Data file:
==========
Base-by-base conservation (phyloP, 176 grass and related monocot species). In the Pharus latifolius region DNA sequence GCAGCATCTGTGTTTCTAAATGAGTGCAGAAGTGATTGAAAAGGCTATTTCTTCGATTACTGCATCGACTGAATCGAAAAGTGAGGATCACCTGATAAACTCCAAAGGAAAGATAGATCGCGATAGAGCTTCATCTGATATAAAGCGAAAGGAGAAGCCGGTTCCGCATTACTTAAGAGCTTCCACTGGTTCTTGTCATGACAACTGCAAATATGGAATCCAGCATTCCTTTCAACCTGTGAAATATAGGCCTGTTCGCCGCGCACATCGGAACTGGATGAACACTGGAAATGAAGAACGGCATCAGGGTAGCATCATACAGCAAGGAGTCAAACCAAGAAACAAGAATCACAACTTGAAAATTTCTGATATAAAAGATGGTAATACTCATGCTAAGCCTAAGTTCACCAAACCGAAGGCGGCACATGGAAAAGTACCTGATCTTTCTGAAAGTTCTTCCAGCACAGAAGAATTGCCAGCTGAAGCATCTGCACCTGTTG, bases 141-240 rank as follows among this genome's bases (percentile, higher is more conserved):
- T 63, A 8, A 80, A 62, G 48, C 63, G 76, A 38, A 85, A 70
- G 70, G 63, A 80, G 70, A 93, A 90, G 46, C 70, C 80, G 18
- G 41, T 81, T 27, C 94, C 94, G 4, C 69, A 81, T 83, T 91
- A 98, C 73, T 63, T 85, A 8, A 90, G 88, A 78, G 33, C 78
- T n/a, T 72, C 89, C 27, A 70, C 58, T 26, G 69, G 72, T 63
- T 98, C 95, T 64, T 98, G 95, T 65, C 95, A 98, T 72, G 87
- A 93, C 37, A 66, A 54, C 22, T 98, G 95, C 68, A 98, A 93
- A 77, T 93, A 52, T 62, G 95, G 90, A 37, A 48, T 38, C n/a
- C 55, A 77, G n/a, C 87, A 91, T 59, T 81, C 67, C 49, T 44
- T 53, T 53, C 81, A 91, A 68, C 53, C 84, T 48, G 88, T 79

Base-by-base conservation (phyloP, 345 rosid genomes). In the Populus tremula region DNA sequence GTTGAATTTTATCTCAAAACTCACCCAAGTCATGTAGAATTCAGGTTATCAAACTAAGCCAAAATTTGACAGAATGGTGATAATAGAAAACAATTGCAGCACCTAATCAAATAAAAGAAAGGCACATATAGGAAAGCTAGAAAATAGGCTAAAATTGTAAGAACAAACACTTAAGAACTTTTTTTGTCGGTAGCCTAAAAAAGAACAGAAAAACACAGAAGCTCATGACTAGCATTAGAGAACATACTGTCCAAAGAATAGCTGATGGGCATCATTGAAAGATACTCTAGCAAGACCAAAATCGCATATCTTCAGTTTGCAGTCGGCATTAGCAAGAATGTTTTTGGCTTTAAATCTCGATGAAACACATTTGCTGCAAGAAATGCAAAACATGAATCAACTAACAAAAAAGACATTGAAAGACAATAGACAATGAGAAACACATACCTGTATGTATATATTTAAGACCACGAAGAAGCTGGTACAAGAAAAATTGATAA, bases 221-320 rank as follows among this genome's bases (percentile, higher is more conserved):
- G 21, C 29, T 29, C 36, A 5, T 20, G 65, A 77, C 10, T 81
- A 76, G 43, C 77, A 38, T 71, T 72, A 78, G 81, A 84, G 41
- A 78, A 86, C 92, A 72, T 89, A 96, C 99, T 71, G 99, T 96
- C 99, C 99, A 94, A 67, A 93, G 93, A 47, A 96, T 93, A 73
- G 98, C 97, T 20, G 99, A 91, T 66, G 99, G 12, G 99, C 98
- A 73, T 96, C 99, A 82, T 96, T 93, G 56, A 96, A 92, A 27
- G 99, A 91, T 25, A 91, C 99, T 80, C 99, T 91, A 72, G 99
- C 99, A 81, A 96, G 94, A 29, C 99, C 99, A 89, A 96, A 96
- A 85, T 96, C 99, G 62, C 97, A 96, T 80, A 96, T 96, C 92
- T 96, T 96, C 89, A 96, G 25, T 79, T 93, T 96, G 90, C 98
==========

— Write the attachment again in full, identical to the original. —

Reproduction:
Base-by-base conservation (phyloP, 176 grass and related monocot species). In the Pharus latifolius region DNA sequence GCAGCATCTGTGTTTCTAAATGAGTGCAGAAGTGATTGAAAAGGCTATTTCTTCGATTACTGCATCGACTGAATCGAAAAGTGAGGATCACCTGATAAACTCCAAAGGAAAGATAGATCGCGATAGAGCTTCATCTGATATAAAGCGAAAGGAGAAGCCGGTTCCGCATTACTTAAGAGCTTCCACTGGTTCTTGTCATGACAACTGCAAATATGGAATCCAGCATTCCTTTCAACCTGTGAAATATAGGCCTGTTCGCCGCGCACATCGGAACTGGATGAACACTGGAAATGAAGAACGGCATCAGGGTAGCATCATACAGCAAGGAGTCAAACCAAGAAACAAGAATCACAACTTGAAAATTTCTGATATAAAAGATGGTAATACTCATGCTAAGCCTAAGTTCACCAAACCGAAGGCGGCACATGGAAAAGTACCTGATCTTTCTGAAAGTTCTTCCAGCACAGAAGAATTGCCAGCTGAAGCATCTGCACCTGTTG, bases 141-240 rank as follows among this genome's bases (percentile, higher is more conserved):
- T 63, A 8, A 80, A 62, G 48, C 63, G 76, A 38, A 85, A 70
- G 70, G 63, A 80, G 70, A 93, A 90, G 46, C 70, C 80, G 18
- G 41, T 81, T 27, C 94, C 94, G 4, C 69, A 81, T 83, T 91
- A 98, C 73, T 63, T 85, A 8, A 90, G 88, A 78, G 33, C 78
- T n/a, T 72, C 89, C 27, A 70, C 58, T 26, G 69, G 72, T 63
- T 98, C 95, T 64, T 98, G 95, T 65, C 95, A 98, T 72, G 87
- A 93, C 37, A 66, A 54, C 22, T 98, G 95, C 68, A 98, A 93
- A 77, T 93, A 52, T 62, G 95, G 90, A 37, A 48, T 38, C n/a
- C 55, A 77, G n/a, C 87, A 91, T 59, T 81, C 67, C 49, T 44
- T 53, T 53, C 81, A 91, A 68, C 53, C 84, T 48, G 88, T 79

Base-by-base conservation (phyloP, 345 rosid genomes). In the Populus tremula region DNA sequence GTTGAATTTTATCTCAAAACTCACCCAAGTCATGTAGAATTCAGGTTATCAAACTAAGCCAAAATTTGACAGAATGGTGATAATAGAAAACAATTGCAGCACCTAATCAAATAAAAGAAAGGCACATATAGGAAAGCTAGAAAATAGGCTAAAATTGTAAGAACAAACACTTAAGAACTTTTTTTGTCGGTAGCCTAAAAAAGAACAGAAAAACACAGAAGCTCATGACTAGCATTAGAGAACATACTGTCCAAAGAATAGCTGATGGGCATCATTGAAAGATACTCTAGCAAGACCAAAATCGCATATCTTCAGTTTGCAGTCGGCATTAGCAAGAATGTTTTTGGCTTTAAATCTCGATGAAACACATTTGCTGCAAGAAATGCAAAACATGAATCAACTAACAAAAAAGACATTGAAAGACAATAGACAATGAGAAACACATACCTGTATGTATATATTTAAGACCACGAAGAAGCTGGTACAAGAAAAATTGATAA, bases 221-320 rank as follows among this genome's bases (percentile, higher is more conserved):
- G 21, C 29, T 29, C 36, A 5, T 20, G 65, A 77, C 10, T 81
- A 76, G 43, C 77, A 38, T 71, T 72, A 78, G 81, A 84, G 41
- A 78, A 86, C 92, A 72, T 89, A 96, C 99, T 71, G 99, T 96
- C 99, C 99, A 94, A 67, A 93, G 93, A 47, A 96, T 93, A 73
- G 98, C 97, T 20, G 99, A 91, T 66, G 99, G 12, G 99, C 98
- A 73, T 96, C 99, A 82, T 96, T 93, G 56, A 96, A 92, A 27
- G 99, A 91, T 25, A 91, C 99, T 80, C 99, T 91, A 72, G 99
- C 99, A 81, A 96, G 94, A 29, C 99, C 99, A 89, A 96, A 96
- A 85, T 96, C 99, G 62, C 97, A 96, T 80, A 96, T 96, C 92
- T 96, T 96, C 89, A 96, G 25, T 79, T 93, T 96, G 90, C 98